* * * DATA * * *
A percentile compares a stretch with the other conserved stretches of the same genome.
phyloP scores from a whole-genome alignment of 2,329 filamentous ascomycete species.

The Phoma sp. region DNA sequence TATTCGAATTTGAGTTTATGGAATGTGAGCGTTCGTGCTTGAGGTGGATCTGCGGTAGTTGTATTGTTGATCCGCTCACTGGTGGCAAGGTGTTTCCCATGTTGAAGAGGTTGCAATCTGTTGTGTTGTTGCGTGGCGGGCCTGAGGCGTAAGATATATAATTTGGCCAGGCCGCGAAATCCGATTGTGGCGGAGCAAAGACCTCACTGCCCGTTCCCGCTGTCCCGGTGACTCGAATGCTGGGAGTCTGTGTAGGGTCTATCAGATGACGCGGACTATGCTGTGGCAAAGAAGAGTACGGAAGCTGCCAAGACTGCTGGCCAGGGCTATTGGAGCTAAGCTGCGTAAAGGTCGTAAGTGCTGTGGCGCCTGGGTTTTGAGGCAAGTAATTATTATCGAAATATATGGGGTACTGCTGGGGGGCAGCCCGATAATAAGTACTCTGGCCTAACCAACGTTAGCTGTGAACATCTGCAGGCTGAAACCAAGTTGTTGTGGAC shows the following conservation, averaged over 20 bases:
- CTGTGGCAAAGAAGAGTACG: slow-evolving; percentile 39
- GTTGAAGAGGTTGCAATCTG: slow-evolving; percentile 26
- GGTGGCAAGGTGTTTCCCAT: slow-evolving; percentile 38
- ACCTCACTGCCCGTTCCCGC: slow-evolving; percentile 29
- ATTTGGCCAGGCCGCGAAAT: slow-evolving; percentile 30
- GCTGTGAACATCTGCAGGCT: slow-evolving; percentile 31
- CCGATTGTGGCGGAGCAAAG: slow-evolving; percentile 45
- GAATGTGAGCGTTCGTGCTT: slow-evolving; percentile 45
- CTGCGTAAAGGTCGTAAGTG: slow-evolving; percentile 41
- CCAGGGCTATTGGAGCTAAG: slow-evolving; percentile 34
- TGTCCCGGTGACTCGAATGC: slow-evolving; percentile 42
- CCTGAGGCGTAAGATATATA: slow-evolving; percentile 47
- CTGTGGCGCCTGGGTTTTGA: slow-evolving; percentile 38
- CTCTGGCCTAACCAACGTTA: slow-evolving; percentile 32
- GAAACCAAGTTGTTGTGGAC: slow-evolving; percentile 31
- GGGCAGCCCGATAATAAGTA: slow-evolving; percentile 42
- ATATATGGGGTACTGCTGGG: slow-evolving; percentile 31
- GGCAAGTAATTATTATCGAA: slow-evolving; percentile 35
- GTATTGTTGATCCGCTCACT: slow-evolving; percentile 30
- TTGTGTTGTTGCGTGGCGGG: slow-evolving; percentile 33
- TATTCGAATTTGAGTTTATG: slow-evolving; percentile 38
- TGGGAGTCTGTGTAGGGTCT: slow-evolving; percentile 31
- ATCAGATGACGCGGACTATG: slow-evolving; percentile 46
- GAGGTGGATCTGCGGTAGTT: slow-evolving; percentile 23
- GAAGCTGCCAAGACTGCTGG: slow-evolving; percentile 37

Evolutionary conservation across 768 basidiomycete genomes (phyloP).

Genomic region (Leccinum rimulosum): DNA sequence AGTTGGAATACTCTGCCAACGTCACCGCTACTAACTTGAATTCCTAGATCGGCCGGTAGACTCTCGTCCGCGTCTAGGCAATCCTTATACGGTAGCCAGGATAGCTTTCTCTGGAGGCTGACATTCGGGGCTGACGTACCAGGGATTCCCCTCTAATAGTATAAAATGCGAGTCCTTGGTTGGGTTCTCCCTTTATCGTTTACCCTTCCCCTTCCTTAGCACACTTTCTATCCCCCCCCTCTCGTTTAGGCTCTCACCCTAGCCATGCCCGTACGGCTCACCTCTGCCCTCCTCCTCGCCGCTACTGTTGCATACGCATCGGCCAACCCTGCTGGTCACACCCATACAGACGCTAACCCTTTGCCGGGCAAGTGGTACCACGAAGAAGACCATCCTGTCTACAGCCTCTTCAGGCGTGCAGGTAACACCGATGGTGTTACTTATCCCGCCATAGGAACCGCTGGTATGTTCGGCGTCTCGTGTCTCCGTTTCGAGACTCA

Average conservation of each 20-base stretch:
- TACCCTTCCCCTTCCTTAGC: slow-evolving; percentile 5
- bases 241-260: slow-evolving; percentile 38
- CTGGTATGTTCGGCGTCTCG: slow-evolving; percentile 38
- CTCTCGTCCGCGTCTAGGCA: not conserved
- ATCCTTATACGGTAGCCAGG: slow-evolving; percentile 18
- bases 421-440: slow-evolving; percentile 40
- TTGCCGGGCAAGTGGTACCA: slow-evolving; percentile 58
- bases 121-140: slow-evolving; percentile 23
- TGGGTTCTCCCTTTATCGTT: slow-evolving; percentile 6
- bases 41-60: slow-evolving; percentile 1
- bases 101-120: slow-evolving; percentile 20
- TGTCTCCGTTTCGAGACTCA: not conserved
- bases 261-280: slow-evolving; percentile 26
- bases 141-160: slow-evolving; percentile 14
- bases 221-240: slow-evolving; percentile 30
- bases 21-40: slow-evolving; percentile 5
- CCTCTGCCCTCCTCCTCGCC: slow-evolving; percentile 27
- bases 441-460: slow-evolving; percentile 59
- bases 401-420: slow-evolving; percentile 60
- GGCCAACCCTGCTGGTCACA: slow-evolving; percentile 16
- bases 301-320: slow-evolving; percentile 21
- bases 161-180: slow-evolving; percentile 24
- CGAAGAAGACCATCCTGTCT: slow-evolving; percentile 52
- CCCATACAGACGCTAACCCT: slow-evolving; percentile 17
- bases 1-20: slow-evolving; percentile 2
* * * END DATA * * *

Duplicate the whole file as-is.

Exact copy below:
A percentile compares a stretch with the other conserved stretches of the same genome.
phyloP scores from a whole-genome alignment of 2,329 filamentous ascomycete species.

The Phoma sp. region DNA sequence TATTCGAATTTGAGTTTATGGAATGTGAGCGTTCGTGCTTGAGGTGGATCTGCGGTAGTTGTATTGTTGATCCGCTCACTGGTGGCAAGGTGTTTCCCATGTTGAAGAGGTTGCAATCTGTTGTGTTGTTGCGTGGCGGGCCTGAGGCGTAAGATATATAATTTGGCCAGGCCGCGAAATCCGATTGTGGCGGAGCAAAGACCTCACTGCCCGTTCCCGCTGTCCCGGTGACTCGAATGCTGGGAGTCTGTGTAGGGTCTATCAGATGACGCGGACTATGCTGTGGCAAAGAAGAGTACGGAAGCTGCCAAGACTGCTGGCCAGGGCTATTGGAGCTAAGCTGCGTAAAGGTCGTAAGTGCTGTGGCGCCTGGGTTTTGAGGCAAGTAATTATTATCGAAATATATGGGGTACTGCTGGGGGGCAGCCCGATAATAAGTACTCTGGCCTAACCAACGTTAGCTGTGAACATCTGCAGGCTGAAACCAAGTTGTTGTGGAC shows the following conservation, averaged over 20 bases:
- CTGTGGCAAAGAAGAGTACG: slow-evolving; percentile 39
- GTTGAAGAGGTTGCAATCTG: slow-evolving; percentile 26
- GGTGGCAAGGTGTTTCCCAT: slow-evolving; percentile 38
- ACCTCACTGCCCGTTCCCGC: slow-evolving; percentile 29
- ATTTGGCCAGGCCGCGAAAT: slow-evolving; percentile 30
- GCTGTGAACATCTGCAGGCT: slow-evolving; percentile 31
- CCGATTGTGGCGGAGCAAAG: slow-evolving; percentile 45
- GAATGTGAGCGTTCGTGCTT: slow-evolving; percentile 45
- CTGCGTAAAGGTCGTAAGTG: slow-evolving; percentile 41
- CCAGGGCTATTGGAGCTAAG: slow-evolving; percentile 34
- TGTCCCGGTGACTCGAATGC: slow-evolving; percentile 42
- CCTGAGGCGTAAGATATATA: slow-evolving; percentile 47
- CTGTGGCGCCTGGGTTTTGA: slow-evolving; percentile 38
- CTCTGGCCTAACCAACGTTA: slow-evolving; percentile 32
- GAAACCAAGTTGTTGTGGAC: slow-evolving; percentile 31
- GGGCAGCCCGATAATAAGTA: slow-evolving; percentile 42
- ATATATGGGGTACTGCTGGG: slow-evolving; percentile 31
- GGCAAGTAATTATTATCGAA: slow-evolving; percentile 35
- GTATTGTTGATCCGCTCACT: slow-evolving; percentile 30
- TTGTGTTGTTGCGTGGCGGG: slow-evolving; percentile 33
- TATTCGAATTTGAGTTTATG: slow-evolving; percentile 38
- TGGGAGTCTGTGTAGGGTCT: slow-evolving; percentile 31
- ATCAGATGACGCGGACTATG: slow-evolving; percentile 46
- GAGGTGGATCTGCGGTAGTT: slow-evolving; percentile 23
- GAAGCTGCCAAGACTGCTGG: slow-evolving; percentile 37

Evolutionary conservation across 768 basidiomycete genomes (phyloP).

Genomic region (Leccinum rimulosum): DNA sequence AGTTGGAATACTCTGCCAACGTCACCGCTACTAACTTGAATTCCTAGATCGGCCGGTAGACTCTCGTCCGCGTCTAGGCAATCCTTATACGGTAGCCAGGATAGCTTTCTCTGGAGGCTGACATTCGGGGCTGACGTACCAGGGATTCCCCTCTAATAGTATAAAATGCGAGTCCTTGGTTGGGTTCTCCCTTTATCGTTTACCCTTCCCCTTCCTTAGCACACTTTCTATCCCCCCCCTCTCGTTTAGGCTCTCACCCTAGCCATGCCCGTACGGCTCACCTCTGCCCTCCTCCTCGCCGCTACTGTTGCATACGCATCGGCCAACCCTGCTGGTCACACCCATACAGACGCTAACCCTTTGCCGGGCAAGTGGTACCACGAAGAAGACCATCCTGTCTACAGCCTCTTCAGGCGTGCAGGTAACACCGATGGTGTTACTTATCCCGCCATAGGAACCGCTGGTATGTTCGGCGTCTCGTGTCTCCGTTTCGAGACTCA

Average conservation of each 20-base stretch:
- TACCCTTCCCCTTCCTTAGC: slow-evolving; percentile 5
- bases 241-260: slow-evolving; percentile 38
- CTGGTATGTTCGGCGTCTCG: slow-evolving; percentile 38
- CTCTCGTCCGCGTCTAGGCA: not conserved
- ATCCTTATACGGTAGCCAGG: slow-evolving; percentile 18
- bases 421-440: slow-evolving; percentile 40
- TTGCCGGGCAAGTGGTACCA: slow-evolving; percentile 58
- bases 121-140: slow-evolving; percentile 23
- TGGGTTCTCCCTTTATCGTT: slow-evolving; percentile 6
- bases 41-60: slow-evolving; percentile 1
- bases 101-120: slow-evolving; percentile 20
- TGTCTCCGTTTCGAGACTCA: not conserved
- bases 261-280: slow-evolving; percentile 26
- bases 141-160: slow-evolving; percentile 14
- bases 221-240: slow-evolving; percentile 30
- bases 21-40: slow-evolving; percentile 5
- CCTCTGCCCTCCTCCTCGCC: slow-evolving; percentile 27
- bases 441-460: slow-evolving; percentile 59
- bases 401-420: slow-evolving; percentile 60
- GGCCAACCCTGCTGGTCACA: slow-evolving; percentile 16
- bases 301-320: slow-evolving; percentile 21
- bases 161-180: slow-evolving; percentile 24
- CGAAGAAGACCATCCTGTCT: slow-evolving; percentile 52
- CCCATACAGACGCTAACCCT: slow-evolving; percentile 17
- bases 1-20: slow-evolving; percentile 2